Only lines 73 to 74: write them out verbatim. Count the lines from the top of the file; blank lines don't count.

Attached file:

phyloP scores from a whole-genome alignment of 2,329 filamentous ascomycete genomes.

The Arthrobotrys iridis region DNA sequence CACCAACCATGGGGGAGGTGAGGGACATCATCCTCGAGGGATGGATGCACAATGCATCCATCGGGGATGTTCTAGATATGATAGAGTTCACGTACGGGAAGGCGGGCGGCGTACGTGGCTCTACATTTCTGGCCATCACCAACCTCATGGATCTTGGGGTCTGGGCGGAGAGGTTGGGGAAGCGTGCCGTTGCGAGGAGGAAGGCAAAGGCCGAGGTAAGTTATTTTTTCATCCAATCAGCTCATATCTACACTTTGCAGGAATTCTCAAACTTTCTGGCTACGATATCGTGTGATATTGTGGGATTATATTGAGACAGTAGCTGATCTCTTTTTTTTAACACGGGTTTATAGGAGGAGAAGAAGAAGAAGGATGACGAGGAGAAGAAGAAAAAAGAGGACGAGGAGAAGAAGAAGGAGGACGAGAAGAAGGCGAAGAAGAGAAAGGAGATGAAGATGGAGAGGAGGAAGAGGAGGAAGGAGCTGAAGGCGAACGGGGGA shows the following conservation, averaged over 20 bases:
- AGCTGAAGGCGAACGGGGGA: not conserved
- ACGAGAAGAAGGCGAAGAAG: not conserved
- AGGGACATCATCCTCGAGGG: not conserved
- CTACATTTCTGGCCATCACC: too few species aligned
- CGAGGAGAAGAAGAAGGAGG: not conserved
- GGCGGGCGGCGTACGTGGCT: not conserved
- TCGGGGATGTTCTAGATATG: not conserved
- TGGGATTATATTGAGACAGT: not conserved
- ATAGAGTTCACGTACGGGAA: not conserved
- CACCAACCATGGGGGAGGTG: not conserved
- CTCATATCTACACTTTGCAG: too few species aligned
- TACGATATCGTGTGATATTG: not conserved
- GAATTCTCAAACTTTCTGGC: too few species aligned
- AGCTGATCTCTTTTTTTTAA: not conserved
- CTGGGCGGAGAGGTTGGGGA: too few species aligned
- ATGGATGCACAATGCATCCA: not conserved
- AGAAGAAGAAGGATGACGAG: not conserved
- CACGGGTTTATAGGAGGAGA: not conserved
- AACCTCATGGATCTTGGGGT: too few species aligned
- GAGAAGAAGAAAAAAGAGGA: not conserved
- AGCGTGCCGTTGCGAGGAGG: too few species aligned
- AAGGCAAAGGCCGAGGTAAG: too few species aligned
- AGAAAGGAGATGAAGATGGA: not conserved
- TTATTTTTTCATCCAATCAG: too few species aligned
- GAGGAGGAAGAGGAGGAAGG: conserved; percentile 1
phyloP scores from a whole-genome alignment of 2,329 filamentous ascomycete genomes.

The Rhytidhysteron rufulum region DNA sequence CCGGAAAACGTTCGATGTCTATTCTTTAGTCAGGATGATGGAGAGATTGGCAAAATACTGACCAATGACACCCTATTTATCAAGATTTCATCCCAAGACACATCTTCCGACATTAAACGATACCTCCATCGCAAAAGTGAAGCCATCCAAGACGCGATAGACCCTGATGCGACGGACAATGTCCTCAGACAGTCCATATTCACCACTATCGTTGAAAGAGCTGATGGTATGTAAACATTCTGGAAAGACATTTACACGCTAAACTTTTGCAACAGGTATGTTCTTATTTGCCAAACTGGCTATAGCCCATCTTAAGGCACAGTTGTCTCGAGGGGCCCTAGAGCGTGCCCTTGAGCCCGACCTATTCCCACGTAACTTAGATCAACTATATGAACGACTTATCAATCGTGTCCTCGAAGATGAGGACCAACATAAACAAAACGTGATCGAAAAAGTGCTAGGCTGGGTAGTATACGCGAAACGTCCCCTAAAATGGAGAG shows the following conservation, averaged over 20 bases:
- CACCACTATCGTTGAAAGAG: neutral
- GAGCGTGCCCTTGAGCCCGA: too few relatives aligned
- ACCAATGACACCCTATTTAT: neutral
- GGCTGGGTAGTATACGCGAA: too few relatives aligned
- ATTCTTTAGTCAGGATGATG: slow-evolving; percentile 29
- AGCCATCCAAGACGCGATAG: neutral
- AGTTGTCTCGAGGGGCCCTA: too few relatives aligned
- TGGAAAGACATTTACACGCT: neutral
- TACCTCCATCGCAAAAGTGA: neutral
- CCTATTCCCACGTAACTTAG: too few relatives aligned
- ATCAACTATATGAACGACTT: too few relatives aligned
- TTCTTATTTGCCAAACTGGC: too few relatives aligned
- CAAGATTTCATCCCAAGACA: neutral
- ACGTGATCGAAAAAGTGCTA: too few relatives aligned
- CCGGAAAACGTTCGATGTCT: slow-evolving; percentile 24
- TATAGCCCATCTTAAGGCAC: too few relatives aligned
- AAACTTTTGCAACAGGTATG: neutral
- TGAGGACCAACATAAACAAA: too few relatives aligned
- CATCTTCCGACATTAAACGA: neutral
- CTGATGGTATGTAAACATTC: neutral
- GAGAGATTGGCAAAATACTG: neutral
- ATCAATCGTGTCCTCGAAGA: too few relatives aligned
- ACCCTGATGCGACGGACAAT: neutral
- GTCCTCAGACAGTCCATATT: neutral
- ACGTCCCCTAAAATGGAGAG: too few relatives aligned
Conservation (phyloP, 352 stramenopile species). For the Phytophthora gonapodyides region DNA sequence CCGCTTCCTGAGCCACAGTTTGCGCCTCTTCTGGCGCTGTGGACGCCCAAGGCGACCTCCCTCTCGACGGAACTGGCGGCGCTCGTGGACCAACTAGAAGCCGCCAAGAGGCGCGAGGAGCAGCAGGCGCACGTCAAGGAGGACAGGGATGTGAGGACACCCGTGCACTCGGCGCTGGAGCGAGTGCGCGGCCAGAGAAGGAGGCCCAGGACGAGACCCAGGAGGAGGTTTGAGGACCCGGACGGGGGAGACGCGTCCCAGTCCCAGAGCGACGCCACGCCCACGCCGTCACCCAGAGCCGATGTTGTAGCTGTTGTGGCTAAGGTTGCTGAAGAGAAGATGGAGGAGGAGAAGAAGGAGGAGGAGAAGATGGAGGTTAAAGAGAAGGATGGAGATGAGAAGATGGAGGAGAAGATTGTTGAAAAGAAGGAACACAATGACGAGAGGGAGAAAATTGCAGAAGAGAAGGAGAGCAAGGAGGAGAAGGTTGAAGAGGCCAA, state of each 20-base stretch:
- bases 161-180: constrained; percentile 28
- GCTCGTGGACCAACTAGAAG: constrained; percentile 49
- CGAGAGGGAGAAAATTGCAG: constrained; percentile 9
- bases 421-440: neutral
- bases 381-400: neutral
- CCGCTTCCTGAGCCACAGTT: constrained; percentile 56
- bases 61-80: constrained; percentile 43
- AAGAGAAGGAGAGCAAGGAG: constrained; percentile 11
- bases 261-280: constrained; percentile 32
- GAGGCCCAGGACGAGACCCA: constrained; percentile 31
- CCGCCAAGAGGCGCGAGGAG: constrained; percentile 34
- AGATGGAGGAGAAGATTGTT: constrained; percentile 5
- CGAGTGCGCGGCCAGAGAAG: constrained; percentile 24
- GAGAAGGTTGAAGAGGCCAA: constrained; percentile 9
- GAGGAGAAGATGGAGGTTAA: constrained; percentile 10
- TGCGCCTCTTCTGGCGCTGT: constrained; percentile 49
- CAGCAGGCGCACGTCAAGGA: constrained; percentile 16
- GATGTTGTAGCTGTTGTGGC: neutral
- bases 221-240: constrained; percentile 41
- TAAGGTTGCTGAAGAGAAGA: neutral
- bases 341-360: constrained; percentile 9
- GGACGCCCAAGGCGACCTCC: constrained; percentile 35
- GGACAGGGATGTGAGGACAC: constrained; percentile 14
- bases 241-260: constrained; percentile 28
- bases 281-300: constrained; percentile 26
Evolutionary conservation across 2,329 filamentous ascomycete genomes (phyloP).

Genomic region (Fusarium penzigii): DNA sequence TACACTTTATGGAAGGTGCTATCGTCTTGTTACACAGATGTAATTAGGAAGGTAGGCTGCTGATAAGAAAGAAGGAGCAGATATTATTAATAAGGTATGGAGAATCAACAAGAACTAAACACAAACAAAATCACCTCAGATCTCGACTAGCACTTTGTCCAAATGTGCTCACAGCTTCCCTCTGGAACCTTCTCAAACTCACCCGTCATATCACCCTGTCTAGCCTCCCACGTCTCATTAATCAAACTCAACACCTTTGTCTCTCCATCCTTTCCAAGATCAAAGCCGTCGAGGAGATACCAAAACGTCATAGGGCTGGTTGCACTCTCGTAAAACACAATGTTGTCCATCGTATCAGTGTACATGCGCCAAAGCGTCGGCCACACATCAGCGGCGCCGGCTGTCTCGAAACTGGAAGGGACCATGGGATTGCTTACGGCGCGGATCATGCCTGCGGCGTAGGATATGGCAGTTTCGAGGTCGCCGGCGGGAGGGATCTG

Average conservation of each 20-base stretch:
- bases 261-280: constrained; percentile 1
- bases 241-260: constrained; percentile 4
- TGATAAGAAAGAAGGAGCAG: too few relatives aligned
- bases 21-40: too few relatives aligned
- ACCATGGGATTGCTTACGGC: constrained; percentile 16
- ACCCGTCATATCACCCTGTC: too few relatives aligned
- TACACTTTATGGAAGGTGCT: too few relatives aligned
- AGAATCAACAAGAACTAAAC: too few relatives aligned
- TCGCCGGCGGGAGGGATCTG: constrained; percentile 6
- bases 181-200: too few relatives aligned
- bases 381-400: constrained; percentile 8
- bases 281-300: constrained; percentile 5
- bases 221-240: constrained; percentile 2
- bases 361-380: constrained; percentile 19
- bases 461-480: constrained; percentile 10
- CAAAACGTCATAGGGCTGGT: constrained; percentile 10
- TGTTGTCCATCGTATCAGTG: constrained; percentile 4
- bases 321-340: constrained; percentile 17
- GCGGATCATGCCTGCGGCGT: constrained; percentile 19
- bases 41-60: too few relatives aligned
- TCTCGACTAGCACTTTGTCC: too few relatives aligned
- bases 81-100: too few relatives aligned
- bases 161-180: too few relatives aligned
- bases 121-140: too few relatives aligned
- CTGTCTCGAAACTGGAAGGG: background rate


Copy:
- GATGTTGTAGCTGTTGTGGC: neutral
- bases 221-240: constrained; percentile 41